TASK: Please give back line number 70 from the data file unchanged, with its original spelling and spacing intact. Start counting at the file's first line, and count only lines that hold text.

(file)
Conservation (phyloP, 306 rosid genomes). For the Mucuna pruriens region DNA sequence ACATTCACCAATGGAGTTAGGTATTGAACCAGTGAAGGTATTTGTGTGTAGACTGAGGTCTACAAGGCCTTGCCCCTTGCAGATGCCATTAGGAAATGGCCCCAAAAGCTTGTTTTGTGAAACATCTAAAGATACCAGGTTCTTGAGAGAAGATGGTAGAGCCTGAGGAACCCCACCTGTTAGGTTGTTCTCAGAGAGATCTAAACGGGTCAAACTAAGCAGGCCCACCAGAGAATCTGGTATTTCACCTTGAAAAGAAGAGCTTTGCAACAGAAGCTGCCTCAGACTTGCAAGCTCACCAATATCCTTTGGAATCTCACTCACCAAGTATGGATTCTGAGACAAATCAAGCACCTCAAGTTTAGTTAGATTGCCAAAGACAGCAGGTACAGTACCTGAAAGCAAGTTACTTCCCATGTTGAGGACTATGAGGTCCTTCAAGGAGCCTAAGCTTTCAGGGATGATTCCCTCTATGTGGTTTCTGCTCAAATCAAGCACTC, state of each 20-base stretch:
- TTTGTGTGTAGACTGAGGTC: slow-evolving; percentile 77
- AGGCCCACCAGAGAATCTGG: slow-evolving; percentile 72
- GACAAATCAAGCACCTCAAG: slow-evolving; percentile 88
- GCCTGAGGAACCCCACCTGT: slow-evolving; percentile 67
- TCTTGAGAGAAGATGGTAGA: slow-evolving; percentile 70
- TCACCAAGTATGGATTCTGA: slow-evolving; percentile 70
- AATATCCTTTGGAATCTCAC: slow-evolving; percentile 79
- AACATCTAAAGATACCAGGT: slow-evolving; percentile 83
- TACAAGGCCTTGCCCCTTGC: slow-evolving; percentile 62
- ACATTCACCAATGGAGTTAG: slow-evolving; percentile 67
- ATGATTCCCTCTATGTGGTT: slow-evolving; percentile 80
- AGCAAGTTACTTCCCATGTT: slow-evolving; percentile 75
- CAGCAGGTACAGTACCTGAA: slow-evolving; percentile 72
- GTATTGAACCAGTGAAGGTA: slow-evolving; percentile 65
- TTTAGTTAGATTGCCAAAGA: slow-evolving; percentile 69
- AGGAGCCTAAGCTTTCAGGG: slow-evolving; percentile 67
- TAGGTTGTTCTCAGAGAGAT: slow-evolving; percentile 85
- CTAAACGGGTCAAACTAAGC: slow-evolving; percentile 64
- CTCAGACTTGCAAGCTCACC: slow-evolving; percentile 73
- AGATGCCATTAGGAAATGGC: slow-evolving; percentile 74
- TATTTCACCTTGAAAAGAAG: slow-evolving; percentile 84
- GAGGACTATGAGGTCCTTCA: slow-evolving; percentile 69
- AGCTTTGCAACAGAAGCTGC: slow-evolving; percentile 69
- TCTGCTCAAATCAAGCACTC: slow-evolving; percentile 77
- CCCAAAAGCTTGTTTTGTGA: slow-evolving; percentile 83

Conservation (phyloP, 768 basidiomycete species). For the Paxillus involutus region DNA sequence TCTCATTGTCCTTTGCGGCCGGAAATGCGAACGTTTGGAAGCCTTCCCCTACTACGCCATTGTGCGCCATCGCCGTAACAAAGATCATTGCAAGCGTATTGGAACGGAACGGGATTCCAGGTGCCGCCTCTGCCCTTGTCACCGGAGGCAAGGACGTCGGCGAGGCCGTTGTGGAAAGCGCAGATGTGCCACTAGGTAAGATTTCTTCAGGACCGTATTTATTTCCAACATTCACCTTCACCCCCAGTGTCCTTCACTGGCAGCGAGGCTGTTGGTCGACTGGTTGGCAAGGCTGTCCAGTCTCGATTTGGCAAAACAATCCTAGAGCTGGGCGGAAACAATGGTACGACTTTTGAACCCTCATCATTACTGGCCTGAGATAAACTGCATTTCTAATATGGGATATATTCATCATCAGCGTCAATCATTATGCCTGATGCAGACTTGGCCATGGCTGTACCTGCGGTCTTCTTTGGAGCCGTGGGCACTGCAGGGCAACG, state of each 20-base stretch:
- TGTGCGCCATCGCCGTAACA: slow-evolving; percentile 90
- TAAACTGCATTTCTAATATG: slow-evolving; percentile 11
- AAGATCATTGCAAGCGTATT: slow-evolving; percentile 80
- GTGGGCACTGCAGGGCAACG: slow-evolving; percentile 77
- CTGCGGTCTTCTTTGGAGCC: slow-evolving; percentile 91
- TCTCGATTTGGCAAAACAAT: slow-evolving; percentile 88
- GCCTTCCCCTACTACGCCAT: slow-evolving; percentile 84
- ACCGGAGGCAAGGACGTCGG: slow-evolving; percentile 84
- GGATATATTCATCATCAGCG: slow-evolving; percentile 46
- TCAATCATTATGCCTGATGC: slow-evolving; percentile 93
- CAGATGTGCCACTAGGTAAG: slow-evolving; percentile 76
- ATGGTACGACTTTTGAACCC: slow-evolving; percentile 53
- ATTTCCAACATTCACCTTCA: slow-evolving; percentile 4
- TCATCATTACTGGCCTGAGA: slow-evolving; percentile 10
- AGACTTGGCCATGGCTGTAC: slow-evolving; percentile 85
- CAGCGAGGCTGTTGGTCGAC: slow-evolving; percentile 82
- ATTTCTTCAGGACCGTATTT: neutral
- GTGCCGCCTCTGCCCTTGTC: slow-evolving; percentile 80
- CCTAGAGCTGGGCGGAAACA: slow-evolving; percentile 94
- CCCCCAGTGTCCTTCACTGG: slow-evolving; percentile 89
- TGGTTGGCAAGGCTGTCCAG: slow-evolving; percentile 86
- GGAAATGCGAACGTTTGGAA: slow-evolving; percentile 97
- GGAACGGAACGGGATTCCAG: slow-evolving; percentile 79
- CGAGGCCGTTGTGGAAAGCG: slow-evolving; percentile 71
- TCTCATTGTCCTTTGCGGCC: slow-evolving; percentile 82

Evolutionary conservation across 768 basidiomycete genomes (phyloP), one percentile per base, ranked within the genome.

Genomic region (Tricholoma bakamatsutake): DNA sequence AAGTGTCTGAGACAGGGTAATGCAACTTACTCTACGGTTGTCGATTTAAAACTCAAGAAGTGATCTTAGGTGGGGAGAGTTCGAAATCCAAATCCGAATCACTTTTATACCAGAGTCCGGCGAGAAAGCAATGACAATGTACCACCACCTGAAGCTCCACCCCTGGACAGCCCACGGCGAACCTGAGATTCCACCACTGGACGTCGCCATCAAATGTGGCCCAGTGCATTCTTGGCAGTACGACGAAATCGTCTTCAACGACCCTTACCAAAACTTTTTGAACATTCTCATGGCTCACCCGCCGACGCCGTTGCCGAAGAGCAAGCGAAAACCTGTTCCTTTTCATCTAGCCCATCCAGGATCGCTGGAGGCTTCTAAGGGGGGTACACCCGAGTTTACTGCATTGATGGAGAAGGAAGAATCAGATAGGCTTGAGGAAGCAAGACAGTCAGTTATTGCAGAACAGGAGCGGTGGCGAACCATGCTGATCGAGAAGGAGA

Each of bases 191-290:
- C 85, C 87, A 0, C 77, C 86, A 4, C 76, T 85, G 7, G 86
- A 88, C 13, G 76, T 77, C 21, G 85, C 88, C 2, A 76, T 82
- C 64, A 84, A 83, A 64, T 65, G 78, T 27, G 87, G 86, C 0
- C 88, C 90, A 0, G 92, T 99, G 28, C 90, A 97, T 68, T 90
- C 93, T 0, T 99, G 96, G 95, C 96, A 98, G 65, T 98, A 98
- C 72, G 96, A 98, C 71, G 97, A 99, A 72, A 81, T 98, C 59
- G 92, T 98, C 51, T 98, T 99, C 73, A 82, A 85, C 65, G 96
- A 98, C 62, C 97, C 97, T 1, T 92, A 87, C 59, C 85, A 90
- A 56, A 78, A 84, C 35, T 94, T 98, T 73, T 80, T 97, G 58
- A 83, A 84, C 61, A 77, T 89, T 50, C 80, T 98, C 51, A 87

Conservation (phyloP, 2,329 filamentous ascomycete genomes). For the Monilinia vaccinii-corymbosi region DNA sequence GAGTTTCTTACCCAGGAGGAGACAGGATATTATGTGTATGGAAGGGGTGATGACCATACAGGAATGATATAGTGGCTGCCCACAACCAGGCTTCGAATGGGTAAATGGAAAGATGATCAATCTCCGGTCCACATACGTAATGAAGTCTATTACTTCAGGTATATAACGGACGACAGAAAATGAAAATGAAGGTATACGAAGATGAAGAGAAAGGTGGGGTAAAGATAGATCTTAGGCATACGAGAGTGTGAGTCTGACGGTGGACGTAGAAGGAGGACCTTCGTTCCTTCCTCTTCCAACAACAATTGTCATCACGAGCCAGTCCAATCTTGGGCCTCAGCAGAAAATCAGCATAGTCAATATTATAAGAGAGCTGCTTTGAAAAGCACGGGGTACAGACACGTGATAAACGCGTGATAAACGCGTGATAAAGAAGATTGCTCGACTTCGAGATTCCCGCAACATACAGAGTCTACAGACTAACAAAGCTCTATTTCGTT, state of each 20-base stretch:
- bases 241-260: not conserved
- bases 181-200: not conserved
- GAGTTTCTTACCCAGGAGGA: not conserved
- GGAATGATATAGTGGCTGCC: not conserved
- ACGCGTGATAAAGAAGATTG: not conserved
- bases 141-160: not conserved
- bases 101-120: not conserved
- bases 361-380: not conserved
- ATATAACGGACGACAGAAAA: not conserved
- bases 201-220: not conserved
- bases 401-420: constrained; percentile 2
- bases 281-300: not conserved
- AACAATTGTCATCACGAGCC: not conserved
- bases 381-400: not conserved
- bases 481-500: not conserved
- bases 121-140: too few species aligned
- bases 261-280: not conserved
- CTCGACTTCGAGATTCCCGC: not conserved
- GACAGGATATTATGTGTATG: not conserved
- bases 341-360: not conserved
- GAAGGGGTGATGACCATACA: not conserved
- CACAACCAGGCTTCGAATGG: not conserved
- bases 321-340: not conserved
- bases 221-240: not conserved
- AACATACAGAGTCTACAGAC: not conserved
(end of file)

- GGAATGATATAGTGGCTGCC: not conserved